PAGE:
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Taylor Fritz of America, in action in  Eastbourne, England, last month, plays Alex de Minaur in the Atlanta Open final Sunday, July 28, 2019.(Gareth Fuller/PA via AP)
Taylor Fritz of America, in action in Eastbourne, England, last month, plays Alex de Minaur in the Atlanta Open final Sunday, July 28, 2019.(Gareth Fuller/PA via AP) |Associated Press

Atlanta Open Sunday Final: Abrams picks Taylor Fritz vs. Alex de Minaur

Match starts at 5 pm EDT.

Neal Abrams

Neal Abrams

BB&T Atlanta Open

Atlanta, GA

Sunday, July 268, 2019

Men’s Final

Taylor Fritz over Alex de Minaur

It’s come down to Sunday’s Finals, and it’s the #2 seed against the #3 seed. A 20-year-old against a 21-year-old. An Aussie versus an American. And two guys who have been absolutely dominant this week fighting it out to see who goes home with the bucks, the ranking points, and the trophy.

In the early semi, Aussie Alex de Minaur, “The Demon”, did everything he had to do to knock off 7’ American Reilly Opelka. De Minaur returned serve reasonably well, considering the deliveries he had to knock off, but surprisingly, he actually served more effectively than Opelka, winning 93% of the points on his second serve, which I’ve never seen. The Demon also moved like the Road Runner, running down shots and causing havoc when he could, that threw Opelka for a loop. In one sequence, the Demon returned a shot from the deuce court sideline, Opelka volleyed into the open court, and the man from Down Under ran all the way across the court (on a shot that most pros would have conceded), made contact as his feet hit the sideline of the ad court, and threw up a lob OVER the seven footer, which caught Opelka completely by surprise. The big man ran back to retrieve the lob, which landed just tangent to the baseline, and could not handle the shot. That was the kind of competitiveness that the crowd in Atlanta was treated to. At the end, the Demon broke serve once in the third set, and that was all she wrote. The match was predictably somewhat boring, but these guys aren’t paid to entertain (are they?), they’re paid to win, and de Minaur did.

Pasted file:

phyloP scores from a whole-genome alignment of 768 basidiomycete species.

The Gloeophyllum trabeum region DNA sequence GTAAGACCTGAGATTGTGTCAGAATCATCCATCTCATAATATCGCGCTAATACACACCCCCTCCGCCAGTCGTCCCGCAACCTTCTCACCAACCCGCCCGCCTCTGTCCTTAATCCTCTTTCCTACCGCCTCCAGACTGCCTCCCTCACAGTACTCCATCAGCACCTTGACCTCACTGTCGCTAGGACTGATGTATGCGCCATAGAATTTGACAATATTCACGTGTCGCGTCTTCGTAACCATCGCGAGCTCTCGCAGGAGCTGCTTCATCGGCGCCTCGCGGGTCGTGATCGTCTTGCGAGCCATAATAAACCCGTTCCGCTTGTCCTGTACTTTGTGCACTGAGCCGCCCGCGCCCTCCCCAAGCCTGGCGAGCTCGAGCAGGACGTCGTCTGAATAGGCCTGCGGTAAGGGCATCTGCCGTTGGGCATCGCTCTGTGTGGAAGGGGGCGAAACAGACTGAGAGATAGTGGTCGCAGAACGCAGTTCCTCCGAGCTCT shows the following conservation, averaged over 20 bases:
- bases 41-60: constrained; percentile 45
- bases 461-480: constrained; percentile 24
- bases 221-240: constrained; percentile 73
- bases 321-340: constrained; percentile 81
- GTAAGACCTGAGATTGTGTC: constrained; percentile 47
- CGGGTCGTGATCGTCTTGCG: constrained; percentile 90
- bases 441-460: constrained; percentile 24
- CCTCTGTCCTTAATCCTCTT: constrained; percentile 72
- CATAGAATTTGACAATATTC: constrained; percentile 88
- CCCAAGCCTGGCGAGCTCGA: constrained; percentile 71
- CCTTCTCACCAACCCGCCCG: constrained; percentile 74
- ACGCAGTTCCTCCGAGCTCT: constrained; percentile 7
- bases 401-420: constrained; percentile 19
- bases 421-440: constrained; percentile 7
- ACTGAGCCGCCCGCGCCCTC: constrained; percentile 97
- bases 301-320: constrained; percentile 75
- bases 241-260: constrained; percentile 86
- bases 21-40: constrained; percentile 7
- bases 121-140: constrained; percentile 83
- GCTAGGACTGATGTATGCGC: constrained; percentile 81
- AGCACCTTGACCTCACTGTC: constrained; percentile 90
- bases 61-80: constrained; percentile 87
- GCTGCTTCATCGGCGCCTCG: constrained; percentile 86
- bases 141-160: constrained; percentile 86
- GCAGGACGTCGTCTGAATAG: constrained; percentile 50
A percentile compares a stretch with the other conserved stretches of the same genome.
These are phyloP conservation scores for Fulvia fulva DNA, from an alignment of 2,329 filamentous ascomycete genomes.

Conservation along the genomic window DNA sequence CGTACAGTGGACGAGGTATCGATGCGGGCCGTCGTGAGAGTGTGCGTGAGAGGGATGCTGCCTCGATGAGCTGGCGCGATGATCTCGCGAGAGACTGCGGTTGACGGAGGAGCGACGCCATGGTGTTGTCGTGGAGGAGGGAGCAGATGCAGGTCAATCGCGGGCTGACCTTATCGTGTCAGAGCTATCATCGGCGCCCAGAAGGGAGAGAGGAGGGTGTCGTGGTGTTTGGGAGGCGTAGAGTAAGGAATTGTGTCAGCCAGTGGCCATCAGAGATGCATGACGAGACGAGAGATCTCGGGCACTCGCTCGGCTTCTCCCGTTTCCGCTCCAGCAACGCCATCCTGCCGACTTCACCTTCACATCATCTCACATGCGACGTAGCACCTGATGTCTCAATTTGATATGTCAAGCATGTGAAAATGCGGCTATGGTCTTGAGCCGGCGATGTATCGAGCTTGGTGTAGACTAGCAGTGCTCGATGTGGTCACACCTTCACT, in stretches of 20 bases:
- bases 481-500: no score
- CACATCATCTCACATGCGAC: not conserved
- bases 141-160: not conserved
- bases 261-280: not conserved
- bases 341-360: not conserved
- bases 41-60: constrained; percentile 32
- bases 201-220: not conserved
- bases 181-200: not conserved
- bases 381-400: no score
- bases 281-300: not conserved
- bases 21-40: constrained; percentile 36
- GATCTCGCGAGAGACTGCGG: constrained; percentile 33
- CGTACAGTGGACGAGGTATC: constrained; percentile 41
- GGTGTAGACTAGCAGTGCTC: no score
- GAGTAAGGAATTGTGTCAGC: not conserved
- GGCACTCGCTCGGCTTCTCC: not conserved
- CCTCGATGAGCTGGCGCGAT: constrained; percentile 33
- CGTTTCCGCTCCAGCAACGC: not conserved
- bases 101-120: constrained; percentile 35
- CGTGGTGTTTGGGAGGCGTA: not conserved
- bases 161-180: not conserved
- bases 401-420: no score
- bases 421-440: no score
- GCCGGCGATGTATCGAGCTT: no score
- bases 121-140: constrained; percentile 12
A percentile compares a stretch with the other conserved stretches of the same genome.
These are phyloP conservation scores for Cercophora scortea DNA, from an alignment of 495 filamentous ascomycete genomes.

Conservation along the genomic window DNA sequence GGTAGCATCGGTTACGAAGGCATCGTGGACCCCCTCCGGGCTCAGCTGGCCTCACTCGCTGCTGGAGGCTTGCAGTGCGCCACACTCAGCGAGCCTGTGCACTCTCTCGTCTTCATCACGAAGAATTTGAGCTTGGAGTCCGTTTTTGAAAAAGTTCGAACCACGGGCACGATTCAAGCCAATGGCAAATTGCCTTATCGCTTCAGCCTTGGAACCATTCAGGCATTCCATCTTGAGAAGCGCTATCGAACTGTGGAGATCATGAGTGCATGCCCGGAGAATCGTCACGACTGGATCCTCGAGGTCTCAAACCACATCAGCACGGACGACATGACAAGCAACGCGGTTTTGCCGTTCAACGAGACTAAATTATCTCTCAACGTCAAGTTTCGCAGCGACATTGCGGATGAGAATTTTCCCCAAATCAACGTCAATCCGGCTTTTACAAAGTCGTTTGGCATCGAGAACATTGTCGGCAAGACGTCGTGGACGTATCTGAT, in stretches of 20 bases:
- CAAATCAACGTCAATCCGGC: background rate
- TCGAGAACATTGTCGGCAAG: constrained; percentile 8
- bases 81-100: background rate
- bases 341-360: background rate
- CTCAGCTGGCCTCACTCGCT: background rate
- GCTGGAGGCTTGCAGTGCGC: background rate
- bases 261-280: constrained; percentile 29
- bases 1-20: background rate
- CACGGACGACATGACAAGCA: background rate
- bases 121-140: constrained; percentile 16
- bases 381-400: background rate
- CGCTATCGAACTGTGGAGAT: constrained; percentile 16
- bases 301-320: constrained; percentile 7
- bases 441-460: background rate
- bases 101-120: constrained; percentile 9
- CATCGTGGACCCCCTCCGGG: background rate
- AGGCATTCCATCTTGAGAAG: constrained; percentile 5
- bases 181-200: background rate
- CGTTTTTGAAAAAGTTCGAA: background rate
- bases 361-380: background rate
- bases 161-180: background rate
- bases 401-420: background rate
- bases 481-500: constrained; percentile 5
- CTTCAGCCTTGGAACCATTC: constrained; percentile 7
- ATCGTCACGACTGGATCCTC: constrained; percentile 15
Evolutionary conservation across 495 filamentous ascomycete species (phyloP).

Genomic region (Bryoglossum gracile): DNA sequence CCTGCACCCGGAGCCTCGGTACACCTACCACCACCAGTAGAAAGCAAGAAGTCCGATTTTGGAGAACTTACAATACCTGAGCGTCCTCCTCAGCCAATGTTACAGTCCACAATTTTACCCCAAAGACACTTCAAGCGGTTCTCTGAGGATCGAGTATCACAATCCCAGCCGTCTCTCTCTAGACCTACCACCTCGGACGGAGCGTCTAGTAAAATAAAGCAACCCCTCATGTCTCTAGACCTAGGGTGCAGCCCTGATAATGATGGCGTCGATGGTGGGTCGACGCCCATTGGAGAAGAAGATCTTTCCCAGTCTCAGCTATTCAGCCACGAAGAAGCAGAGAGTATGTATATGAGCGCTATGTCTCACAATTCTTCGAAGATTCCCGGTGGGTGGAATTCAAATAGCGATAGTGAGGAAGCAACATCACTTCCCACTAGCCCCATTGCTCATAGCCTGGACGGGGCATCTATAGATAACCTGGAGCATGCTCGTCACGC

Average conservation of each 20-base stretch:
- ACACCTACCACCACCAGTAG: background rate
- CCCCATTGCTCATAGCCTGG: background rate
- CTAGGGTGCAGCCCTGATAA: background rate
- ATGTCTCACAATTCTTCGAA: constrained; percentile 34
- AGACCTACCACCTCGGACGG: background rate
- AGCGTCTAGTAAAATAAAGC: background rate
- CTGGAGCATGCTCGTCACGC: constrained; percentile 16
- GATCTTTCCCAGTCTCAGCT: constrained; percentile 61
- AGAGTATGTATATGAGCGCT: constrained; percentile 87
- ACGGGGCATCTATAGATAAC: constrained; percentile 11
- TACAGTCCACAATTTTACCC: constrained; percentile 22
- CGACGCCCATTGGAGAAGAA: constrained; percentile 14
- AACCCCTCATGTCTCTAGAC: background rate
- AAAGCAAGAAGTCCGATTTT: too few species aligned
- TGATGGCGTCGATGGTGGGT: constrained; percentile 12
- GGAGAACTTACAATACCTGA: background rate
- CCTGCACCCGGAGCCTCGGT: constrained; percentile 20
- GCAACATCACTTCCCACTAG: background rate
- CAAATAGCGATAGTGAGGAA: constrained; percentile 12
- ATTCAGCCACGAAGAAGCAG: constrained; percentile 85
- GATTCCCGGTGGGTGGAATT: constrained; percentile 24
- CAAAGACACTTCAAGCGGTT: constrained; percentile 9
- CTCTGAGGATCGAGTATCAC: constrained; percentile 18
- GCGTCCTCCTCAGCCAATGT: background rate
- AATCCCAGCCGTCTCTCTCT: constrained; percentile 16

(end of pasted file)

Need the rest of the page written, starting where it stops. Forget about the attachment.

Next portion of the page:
In the later semi, Taylor Fritz had a brain cramp in the second set, but, in my opinion, was never in danger of losing this match against Brit Cam Norrie. The British lefthander posed no threat whatsoever in the first set, and then, inexplicably, Fritz let his guard down and Norrie came roaring back winning a very sloppy second set. The third set was all Fritz, including a particularly humorous moment that most of the crowd missed. Norrie was serving and got called for getting coaching. It appeared that the Brit really didn’t see or hear what his coach was trying to tell him, so when the umpire gave him a warning that his coach was, in fact, coaching from the sideline, Norrie asked the umpire, “…what did he say?” The umpire, no fool, replied, “I’m not going to tell you that!” which was quick thinking on his part. Had the umpire repeated his coach’s instructions, Norrie would have gotten the information, but from the umpire, not his coach! Anyway, aside from that, the third set went by in routine fashion and ended as Fritz, very cautious about moving forward, bunted a forehand volley into the open ad court for a winner, and raised his arms in triumph.

In the finals, I like Fritz to beat de Minaur. I think the match will be very close, very competitive, and if this week is any indication, of high quality. I’d really like to see Fritz learn to come to net and take advantage of his size, his quickness, and his penetrating serves and groundies, but he seems to be doing just fine without any advice from me. The Demon, on the other hand, plays a splendid all-court game, which is a bit of a throwback, and awfully enjoyable to watch. He actually looks like he’s enjoying himself out there, while so many pros make it look like work. The joy is catchy, and this match should be, too. But in a close one, I think Fritz walks away with his second title of the year.

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